Mental health activists call on Instagram to stop censoring healed self-harm scars

#IAmNotDisturbing, a petition calling on Instagram to stop censoring posts containing healed self-harm scars, has reached 4,000 signatures.

Usually, Instagram is notorious for lowering users’ self-esteem as they compare their lives to the curated highlights of others’.

For the mental health recovery community, however, this is not the case.

In this corner of Instagram, users show their highs and lows: they celebrate one another’s small victories (or ‘recovery wins’) and provide a shoulder to cry on in harder times. 

It is a community which, for the most part, offers support and mutual understanding, as well as raising awareness of more taboo mental health issues.

The majority of its users are recovering from one or multiple mental illnesses, including eating disorders, personality disorders, and depression.

As part of their journey to recovery, those who have previously struggled with self-injury often post photos of themselves, which naturally include their healed scars. 

They do not post these to glorify their illness or encourage others to replicate their actions, rather to show that it is possible to accept the past and move on.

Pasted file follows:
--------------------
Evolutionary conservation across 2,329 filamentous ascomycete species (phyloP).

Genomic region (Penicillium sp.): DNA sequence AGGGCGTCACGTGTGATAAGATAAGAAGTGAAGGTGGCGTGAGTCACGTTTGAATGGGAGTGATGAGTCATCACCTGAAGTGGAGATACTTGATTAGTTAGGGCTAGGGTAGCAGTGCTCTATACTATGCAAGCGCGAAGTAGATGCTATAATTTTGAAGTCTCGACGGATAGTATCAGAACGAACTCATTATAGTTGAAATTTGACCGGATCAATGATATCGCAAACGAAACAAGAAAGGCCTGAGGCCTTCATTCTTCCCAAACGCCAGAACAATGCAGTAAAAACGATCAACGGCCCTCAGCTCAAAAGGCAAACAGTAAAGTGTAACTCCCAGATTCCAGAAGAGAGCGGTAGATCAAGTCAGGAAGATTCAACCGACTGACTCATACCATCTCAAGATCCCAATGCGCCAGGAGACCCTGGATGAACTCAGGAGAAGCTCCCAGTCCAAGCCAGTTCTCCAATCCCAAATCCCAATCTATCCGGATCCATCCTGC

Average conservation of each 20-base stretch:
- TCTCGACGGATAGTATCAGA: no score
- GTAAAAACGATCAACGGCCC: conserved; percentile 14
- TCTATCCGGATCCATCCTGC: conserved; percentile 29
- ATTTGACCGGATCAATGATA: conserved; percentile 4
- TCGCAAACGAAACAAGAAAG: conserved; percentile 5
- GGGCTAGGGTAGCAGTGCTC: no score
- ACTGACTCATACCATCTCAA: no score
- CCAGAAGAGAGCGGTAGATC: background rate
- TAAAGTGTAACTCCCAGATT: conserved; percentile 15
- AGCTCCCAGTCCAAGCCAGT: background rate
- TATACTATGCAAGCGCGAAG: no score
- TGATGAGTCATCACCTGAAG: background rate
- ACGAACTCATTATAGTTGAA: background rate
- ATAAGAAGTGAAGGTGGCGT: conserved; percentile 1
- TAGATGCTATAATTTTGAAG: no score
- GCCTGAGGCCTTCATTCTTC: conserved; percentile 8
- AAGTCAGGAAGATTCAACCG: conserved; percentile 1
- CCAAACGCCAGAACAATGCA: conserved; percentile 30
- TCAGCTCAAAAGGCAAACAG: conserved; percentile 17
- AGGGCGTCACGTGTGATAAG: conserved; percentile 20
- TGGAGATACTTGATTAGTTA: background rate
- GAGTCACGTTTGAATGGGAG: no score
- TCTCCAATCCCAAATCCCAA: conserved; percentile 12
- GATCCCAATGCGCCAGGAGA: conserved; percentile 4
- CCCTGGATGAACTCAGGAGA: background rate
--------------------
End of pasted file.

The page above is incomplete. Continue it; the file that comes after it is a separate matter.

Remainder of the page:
However, many users have found these posts either marked as ‘sensitive’ or removed entirely, prompting them to question why they are being tarnished with the same brush as those seeking to promote mental illness.

The petition was started by Tilly Bolton, 19, and her friend Rose Lidgely, 25.

Tilly has struggled with mental health issues for six years.

She set up her recovery account, @tillys.brain, to support others and educate the wider public on more taboo aspects of mental health. 

“It takes a lot for us to be proud of our scars, because every day just going out in public we get people staring and pointing,” she added.

“We face enough stigma and shame in our day-to-day lives and we come to Instagram to create this safe space and we can’t even have that.

“We can’t change anything and they’re just adding to the stigma.”

We also spoke to Lauren and Sarah who were also affected by this censorship.

Read the full story here.

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